Yin (音, “music”) is a weekly RADII feature that looks at Chinese songs spanning hip hop to folk to modern experimental, and everything in between. Drop us a line if you have a suggestion.
While MC Jin might have been the first Asian rapper to break out in American hip hop as a bona fide, mainstream star (and while Jin’s star continues to rise in China), it was Christopher Wong Won who first broke through rap’s bamboo ceiling. Under the stage name Fresh Kid Ice, Won co-founded seminal ’80s rap group 2 Live Crew, who were known for their First Amendment-challenging raunch on tracks like “Me So Horny” and “Pop That Coochie” (that’s the PG13 version).
Back in the ancient days of the Reagan-era culture wars, when the US president was more likely to warn the country about the dangers of rap music than casually drop the p-bomb himself, 2 Live Crew’s sexually explicit lyrics really freaked a lot of people out.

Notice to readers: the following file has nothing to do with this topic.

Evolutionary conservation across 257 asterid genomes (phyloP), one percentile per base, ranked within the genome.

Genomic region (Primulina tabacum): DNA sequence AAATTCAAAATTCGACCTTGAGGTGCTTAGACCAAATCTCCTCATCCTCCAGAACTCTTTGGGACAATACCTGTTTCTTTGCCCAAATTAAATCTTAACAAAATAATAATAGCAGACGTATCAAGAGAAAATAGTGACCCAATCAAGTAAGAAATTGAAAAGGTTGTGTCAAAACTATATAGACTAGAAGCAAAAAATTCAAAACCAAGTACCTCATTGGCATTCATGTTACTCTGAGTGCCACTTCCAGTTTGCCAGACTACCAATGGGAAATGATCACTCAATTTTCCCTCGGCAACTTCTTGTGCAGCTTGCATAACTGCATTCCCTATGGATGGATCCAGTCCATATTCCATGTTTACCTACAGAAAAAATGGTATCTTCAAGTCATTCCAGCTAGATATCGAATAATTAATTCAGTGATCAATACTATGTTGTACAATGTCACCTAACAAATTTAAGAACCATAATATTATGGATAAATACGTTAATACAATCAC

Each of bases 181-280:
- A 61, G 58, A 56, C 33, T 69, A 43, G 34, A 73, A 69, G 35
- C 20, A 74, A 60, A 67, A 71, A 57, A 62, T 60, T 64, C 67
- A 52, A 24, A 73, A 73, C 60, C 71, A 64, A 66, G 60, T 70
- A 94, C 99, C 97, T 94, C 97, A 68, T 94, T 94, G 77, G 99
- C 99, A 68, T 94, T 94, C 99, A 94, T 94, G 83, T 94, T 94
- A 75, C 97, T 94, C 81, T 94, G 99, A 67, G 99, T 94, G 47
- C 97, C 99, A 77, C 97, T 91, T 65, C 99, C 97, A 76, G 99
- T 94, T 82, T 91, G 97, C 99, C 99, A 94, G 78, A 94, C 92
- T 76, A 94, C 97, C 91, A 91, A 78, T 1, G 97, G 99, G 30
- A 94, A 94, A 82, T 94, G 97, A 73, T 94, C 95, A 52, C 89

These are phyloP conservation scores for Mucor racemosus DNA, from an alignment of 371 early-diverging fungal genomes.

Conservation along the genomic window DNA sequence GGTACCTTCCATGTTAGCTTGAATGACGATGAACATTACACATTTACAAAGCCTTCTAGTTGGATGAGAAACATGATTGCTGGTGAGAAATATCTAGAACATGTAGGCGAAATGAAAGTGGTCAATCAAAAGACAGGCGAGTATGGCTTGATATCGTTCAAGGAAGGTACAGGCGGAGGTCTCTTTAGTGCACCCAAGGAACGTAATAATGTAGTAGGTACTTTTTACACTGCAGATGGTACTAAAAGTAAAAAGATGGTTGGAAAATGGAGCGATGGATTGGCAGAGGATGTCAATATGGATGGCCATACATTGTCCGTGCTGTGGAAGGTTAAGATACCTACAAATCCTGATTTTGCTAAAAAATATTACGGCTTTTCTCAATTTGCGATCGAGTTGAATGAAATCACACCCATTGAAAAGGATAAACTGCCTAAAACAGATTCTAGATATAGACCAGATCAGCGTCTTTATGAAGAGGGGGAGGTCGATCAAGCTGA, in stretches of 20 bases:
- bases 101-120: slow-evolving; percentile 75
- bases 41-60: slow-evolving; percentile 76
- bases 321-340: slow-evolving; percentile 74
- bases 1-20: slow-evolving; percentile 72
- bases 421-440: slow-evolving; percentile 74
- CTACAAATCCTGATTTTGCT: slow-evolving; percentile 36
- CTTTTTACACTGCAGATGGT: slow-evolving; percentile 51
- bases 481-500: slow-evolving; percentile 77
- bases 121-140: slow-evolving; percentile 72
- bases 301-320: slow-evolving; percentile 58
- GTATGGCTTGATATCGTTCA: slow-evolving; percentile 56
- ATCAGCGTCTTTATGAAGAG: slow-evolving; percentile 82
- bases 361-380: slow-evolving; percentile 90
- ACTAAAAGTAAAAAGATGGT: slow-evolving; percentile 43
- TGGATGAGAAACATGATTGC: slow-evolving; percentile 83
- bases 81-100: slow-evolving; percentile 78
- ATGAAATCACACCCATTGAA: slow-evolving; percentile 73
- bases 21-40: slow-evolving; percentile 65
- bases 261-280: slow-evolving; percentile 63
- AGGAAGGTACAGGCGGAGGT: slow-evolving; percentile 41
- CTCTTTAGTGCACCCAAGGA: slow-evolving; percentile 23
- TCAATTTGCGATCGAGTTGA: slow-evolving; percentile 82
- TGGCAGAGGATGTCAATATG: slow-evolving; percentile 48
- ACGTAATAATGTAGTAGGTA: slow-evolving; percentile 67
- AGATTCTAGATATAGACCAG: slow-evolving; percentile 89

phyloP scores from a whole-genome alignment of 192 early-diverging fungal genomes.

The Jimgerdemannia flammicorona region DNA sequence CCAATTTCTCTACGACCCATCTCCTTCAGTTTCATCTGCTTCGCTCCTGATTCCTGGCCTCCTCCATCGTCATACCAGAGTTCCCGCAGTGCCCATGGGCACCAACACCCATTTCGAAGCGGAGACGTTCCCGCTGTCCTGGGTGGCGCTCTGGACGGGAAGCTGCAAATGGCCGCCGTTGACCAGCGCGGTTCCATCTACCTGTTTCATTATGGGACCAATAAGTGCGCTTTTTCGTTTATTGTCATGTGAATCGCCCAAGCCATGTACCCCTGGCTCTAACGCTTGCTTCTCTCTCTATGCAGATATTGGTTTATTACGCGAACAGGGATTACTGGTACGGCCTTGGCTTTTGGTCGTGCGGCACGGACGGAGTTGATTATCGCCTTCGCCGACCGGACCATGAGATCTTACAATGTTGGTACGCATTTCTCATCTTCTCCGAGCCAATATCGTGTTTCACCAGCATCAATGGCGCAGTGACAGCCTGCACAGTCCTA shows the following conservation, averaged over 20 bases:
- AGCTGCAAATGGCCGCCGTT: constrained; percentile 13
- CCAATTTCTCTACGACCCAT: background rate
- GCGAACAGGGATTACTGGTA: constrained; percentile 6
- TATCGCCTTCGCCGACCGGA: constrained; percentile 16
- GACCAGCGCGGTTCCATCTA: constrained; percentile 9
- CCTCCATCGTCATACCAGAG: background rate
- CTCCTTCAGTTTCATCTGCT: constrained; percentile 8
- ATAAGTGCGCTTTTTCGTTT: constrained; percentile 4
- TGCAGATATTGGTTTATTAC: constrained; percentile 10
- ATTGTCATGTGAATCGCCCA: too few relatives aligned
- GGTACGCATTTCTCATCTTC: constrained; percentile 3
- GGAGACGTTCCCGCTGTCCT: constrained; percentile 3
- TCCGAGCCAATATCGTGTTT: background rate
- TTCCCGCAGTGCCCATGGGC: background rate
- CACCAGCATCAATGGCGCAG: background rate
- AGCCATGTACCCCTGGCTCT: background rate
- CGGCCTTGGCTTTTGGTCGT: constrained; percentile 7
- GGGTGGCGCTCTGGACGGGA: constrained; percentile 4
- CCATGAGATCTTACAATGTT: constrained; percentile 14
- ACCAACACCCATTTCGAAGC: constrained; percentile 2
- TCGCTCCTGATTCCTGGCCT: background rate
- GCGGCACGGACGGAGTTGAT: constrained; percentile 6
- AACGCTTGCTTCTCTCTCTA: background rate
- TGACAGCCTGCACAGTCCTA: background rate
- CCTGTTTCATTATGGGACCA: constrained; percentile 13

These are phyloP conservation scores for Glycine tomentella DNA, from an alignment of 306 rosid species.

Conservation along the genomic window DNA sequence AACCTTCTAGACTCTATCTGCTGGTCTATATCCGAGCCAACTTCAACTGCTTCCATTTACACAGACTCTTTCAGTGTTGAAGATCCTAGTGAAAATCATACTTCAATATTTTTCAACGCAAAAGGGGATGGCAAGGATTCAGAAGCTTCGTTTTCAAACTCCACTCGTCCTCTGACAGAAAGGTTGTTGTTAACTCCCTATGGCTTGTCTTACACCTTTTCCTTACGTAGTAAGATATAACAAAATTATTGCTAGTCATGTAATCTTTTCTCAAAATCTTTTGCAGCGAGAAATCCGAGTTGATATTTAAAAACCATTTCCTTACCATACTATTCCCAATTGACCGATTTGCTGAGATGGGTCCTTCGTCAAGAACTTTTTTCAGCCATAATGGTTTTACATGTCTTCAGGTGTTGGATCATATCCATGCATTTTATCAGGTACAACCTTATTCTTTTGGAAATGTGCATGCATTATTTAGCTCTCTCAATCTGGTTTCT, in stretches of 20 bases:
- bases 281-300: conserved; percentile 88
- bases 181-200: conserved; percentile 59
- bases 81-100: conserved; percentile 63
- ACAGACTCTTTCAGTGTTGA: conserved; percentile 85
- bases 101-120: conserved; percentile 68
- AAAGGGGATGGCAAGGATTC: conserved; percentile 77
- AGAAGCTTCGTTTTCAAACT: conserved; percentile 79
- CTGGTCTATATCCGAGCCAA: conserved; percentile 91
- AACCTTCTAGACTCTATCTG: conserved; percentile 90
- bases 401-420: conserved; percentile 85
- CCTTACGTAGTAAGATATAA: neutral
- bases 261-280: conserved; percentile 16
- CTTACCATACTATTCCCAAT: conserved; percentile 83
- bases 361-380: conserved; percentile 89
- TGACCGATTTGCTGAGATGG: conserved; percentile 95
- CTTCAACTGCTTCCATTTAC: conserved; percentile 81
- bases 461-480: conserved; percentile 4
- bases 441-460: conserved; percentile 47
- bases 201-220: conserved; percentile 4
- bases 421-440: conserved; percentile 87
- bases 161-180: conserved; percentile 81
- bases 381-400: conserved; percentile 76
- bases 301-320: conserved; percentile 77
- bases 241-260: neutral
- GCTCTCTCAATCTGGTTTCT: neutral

Fresh Kid Ice didn’t depart too radically from the 2 Live vibe on his first solo album, 1992’s The Chinaman, which included tracks like “Long Dick Chinese” and “Freak ‘Em Down”. It also included some less racy fare, however, like the in-the-pocket slapper above, one of three singles released for the album.
Won passed away in 2017 after a decades-long career that included his discovery and mentorship of fellow Floridian rapper Flo Rida and a collaboration with ICP. As we take this month to dig deep into the history of rap in China, it feels appropriate to acknowledge a pioneer who blazed a trail for Asian rappers on hip hop’s home turf.
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The History of Rap in China, Part 1: Early Roots and Iron Mics (1993-2009)
Cover image: Rolling Stone
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